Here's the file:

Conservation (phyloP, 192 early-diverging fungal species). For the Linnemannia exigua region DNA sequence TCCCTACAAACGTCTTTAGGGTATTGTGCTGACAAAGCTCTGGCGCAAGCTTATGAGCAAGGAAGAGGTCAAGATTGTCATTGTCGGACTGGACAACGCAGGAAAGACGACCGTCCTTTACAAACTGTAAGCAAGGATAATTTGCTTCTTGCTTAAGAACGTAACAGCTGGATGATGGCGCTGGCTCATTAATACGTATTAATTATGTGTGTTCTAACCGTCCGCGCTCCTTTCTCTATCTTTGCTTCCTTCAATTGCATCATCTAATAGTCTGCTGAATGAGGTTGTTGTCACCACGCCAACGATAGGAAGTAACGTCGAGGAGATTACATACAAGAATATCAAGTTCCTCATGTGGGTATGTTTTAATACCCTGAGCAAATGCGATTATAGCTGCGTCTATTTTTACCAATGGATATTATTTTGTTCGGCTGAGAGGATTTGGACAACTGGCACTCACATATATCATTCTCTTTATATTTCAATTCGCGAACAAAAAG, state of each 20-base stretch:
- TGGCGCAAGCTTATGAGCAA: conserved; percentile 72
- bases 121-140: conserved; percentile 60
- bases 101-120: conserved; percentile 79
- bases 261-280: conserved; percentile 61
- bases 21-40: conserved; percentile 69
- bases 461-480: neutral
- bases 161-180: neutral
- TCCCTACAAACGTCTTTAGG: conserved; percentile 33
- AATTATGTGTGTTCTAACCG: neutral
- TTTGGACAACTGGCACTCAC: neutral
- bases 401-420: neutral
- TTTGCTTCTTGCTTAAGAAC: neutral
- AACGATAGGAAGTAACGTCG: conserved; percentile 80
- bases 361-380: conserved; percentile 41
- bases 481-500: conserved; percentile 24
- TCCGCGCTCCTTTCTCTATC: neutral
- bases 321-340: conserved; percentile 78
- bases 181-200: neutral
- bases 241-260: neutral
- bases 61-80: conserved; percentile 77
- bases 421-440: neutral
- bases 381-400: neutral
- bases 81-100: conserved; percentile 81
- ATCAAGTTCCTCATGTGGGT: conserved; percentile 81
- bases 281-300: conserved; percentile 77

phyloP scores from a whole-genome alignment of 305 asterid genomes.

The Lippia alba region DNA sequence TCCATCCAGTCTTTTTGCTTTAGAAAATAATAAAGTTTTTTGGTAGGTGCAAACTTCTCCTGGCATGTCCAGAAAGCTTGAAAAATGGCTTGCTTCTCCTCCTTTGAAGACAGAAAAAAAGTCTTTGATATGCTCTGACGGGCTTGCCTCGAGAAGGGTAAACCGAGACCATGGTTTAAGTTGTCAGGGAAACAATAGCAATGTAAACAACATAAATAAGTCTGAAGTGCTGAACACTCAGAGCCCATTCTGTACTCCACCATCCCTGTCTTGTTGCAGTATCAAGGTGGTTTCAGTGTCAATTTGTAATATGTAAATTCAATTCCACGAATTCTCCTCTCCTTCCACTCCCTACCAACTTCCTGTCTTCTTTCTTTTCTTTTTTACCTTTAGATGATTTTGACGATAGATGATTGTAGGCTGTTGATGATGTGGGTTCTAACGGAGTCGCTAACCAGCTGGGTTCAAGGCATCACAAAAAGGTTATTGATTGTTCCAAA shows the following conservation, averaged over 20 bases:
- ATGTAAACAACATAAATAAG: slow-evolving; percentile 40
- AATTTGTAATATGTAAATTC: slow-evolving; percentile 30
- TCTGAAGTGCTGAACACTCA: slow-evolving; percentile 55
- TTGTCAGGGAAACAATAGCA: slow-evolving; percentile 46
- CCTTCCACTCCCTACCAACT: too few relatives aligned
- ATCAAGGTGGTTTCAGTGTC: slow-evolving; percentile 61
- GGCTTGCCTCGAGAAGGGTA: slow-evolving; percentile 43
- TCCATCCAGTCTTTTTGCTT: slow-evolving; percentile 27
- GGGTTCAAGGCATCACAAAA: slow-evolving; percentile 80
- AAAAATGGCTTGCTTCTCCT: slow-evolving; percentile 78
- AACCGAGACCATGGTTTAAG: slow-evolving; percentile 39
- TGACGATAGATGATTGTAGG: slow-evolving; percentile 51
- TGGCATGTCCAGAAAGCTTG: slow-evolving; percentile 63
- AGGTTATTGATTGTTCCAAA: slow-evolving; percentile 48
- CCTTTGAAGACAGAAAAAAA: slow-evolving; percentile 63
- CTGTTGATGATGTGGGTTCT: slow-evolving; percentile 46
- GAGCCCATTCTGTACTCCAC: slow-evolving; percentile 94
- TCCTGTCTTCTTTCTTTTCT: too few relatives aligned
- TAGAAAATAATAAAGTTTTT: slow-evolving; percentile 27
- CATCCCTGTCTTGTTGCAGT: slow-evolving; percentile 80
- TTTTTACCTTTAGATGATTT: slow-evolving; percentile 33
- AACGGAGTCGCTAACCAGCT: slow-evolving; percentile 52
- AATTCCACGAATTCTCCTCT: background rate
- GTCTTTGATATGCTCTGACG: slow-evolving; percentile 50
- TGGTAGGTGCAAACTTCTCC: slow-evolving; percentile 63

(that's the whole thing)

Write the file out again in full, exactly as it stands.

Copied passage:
Conservation (phyloP, 192 early-diverging fungal species). For the Linnemannia exigua region DNA sequence TCCCTACAAACGTCTTTAGGGTATTGTGCTGACAAAGCTCTGGCGCAAGCTTATGAGCAAGGAAGAGGTCAAGATTGTCATTGTCGGACTGGACAACGCAGGAAAGACGACCGTCCTTTACAAACTGTAAGCAAGGATAATTTGCTTCTTGCTTAAGAACGTAACAGCTGGATGATGGCGCTGGCTCATTAATACGTATTAATTATGTGTGTTCTAACCGTCCGCGCTCCTTTCTCTATCTTTGCTTCCTTCAATTGCATCATCTAATAGTCTGCTGAATGAGGTTGTTGTCACCACGCCAACGATAGGAAGTAACGTCGAGGAGATTACATACAAGAATATCAAGTTCCTCATGTGGGTATGTTTTAATACCCTGAGCAAATGCGATTATAGCTGCGTCTATTTTTACCAATGGATATTATTTTGTTCGGCTGAGAGGATTTGGACAACTGGCACTCACATATATCATTCTCTTTATATTTCAATTCGCGAACAAAAAG, state of each 20-base stretch:
- TGGCGCAAGCTTATGAGCAA: conserved; percentile 72
- bases 121-140: conserved; percentile 60
- bases 101-120: conserved; percentile 79
- bases 261-280: conserved; percentile 61
- bases 21-40: conserved; percentile 69
- bases 461-480: neutral
- bases 161-180: neutral
- TCCCTACAAACGTCTTTAGG: conserved; percentile 33
- AATTATGTGTGTTCTAACCG: neutral
- TTTGGACAACTGGCACTCAC: neutral
- bases 401-420: neutral
- TTTGCTTCTTGCTTAAGAAC: neutral
- AACGATAGGAAGTAACGTCG: conserved; percentile 80
- bases 361-380: conserved; percentile 41
- bases 481-500: conserved; percentile 24
- TCCGCGCTCCTTTCTCTATC: neutral
- bases 321-340: conserved; percentile 78
- bases 181-200: neutral
- bases 241-260: neutral
- bases 61-80: conserved; percentile 77
- bases 421-440: neutral
- bases 381-400: neutral
- bases 81-100: conserved; percentile 81
- ATCAAGTTCCTCATGTGGGT: conserved; percentile 81
- bases 281-300: conserved; percentile 77

phyloP scores from a whole-genome alignment of 305 asterid genomes.

The Lippia alba region DNA sequence TCCATCCAGTCTTTTTGCTTTAGAAAATAATAAAGTTTTTTGGTAGGTGCAAACTTCTCCTGGCATGTCCAGAAAGCTTGAAAAATGGCTTGCTTCTCCTCCTTTGAAGACAGAAAAAAAGTCTTTGATATGCTCTGACGGGCTTGCCTCGAGAAGGGTAAACCGAGACCATGGTTTAAGTTGTCAGGGAAACAATAGCAATGTAAACAACATAAATAAGTCTGAAGTGCTGAACACTCAGAGCCCATTCTGTACTCCACCATCCCTGTCTTGTTGCAGTATCAAGGTGGTTTCAGTGTCAATTTGTAATATGTAAATTCAATTCCACGAATTCTCCTCTCCTTCCACTCCCTACCAACTTCCTGTCTTCTTTCTTTTCTTTTTTACCTTTAGATGATTTTGACGATAGATGATTGTAGGCTGTTGATGATGTGGGTTCTAACGGAGTCGCTAACCAGCTGGGTTCAAGGCATCACAAAAAGGTTATTGATTGTTCCAAA shows the following conservation, averaged over 20 bases:
- ATGTAAACAACATAAATAAG: slow-evolving; percentile 40
- AATTTGTAATATGTAAATTC: slow-evolving; percentile 30
- TCTGAAGTGCTGAACACTCA: slow-evolving; percentile 55
- TTGTCAGGGAAACAATAGCA: slow-evolving; percentile 46
- CCTTCCACTCCCTACCAACT: too few relatives aligned
- ATCAAGGTGGTTTCAGTGTC: slow-evolving; percentile 61
- GGCTTGCCTCGAGAAGGGTA: slow-evolving; percentile 43
- TCCATCCAGTCTTTTTGCTT: slow-evolving; percentile 27
- GGGTTCAAGGCATCACAAAA: slow-evolving; percentile 80
- AAAAATGGCTTGCTTCTCCT: slow-evolving; percentile 78
- AACCGAGACCATGGTTTAAG: slow-evolving; percentile 39
- TGACGATAGATGATTGTAGG: slow-evolving; percentile 51
- TGGCATGTCCAGAAAGCTTG: slow-evolving; percentile 63
- AGGTTATTGATTGTTCCAAA: slow-evolving; percentile 48
- CCTTTGAAGACAGAAAAAAA: slow-evolving; percentile 63
- CTGTTGATGATGTGGGTTCT: slow-evolving; percentile 46
- GAGCCCATTCTGTACTCCAC: slow-evolving; percentile 94
- TCCTGTCTTCTTTCTTTTCT: too few relatives aligned
- TAGAAAATAATAAAGTTTTT: slow-evolving; percentile 27
- CATCCCTGTCTTGTTGCAGT: slow-evolving; percentile 80
- TTTTTACCTTTAGATGATTT: slow-evolving; percentile 33
- AACGGAGTCGCTAACCAGCT: slow-evolving; percentile 52
- AATTCCACGAATTCTCCTCT: background rate
- GTCTTTGATATGCTCTGACG: slow-evolving; percentile 50
- TGGTAGGTGCAAACTTCTCC: slow-evolving; percentile 63